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|Title:||THE FULL BRAIN DISTRIBUTION OF NEUTRAL SPHINGOMYELINASE 2 AND ITS ROLE IN THE STRIATUM||Authors:||TAN HUI RU LAURA||Keywords:||Neutral Sphingomyelinase 2, SMPD3, Striatum, Distribution, Balance, NSM2||Issue Date:||23-Jun-2016||Citation:||TAN HUI RU LAURA (2016-06-23). THE FULL BRAIN DISTRIBUTION OF NEUTRAL SPHINGOMYELINASE 2 AND ITS ROLE IN THE STRIATUM. ScholarBank@NUS Repository.||Abstract:||Sphingomyelinases (SMases) play important roles in the brain due to their ability to alter neuronal lipid membrane composition and generate ceramide, a key regulator of many cellular signaling pathways. Irregularities in their expression or function can result in disturbance to sphingolipid homeostasis and altered neuronal membrane composition that could result in physiological dysfunction in various parts of the brain. However, little information is known about the relative distribution and physiological functions of SMases in specific brain regions. Therefore, the present study was carried out to examine the differential distribution and localization of SMase isoforms in different regions of the brain. N-SMase2 was singled out from the full brain real-time RT-PCR results due to its highest expression mRNA expression in the striatum, as well as its prominence in many pathophysiologies in the brain. Western blot confirmed the real-time RT-PCR results, showing a 71 kDa band detected the strongest at the striatum. N-SMase2 was found to be localized heavily in the caudate nucleus of the striatum, with electron microscopy findings indicating that N-SMase2 is present at the post-synaptic terminals of glutamatergic dendrites. A functional role for N-SMase2 in the striatum was then established by using a N-SMase2 inhibitor. Inhibition of N-SMase2 resulted in a loss of motor coordination and balance, a reduction in acoustic startle reflex as well as an improvement in sensorimotor gating. Together, the results demonstrate several important functional roles N-SMase2 plays in the striatum.||URI:||http://scholarbank.nus.edu.sg/handle/10635/132119|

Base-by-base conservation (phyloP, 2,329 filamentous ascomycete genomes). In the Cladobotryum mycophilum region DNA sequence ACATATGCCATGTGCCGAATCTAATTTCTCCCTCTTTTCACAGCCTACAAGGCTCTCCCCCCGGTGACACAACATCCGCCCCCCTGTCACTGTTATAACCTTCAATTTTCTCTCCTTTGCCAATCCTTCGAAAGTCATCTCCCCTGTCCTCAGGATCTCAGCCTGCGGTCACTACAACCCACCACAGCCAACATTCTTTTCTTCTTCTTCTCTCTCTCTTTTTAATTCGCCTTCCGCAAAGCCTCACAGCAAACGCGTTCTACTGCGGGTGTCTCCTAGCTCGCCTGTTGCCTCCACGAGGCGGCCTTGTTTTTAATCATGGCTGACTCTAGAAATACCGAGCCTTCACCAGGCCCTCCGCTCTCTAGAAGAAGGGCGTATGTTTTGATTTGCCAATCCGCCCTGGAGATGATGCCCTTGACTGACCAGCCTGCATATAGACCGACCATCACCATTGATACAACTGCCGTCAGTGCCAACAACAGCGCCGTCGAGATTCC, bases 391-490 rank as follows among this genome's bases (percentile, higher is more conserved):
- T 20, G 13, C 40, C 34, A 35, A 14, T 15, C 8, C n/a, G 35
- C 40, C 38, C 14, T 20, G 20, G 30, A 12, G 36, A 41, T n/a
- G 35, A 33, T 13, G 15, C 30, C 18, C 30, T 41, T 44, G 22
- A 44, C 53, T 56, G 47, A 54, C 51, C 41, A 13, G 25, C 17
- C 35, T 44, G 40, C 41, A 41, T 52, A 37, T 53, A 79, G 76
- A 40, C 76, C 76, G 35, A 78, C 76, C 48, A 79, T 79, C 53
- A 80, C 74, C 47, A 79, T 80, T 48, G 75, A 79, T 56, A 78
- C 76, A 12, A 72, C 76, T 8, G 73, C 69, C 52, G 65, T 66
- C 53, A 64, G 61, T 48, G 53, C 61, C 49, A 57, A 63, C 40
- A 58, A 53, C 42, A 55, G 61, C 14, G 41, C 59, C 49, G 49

|Appears in Collections:||Master's Theses (Open)|
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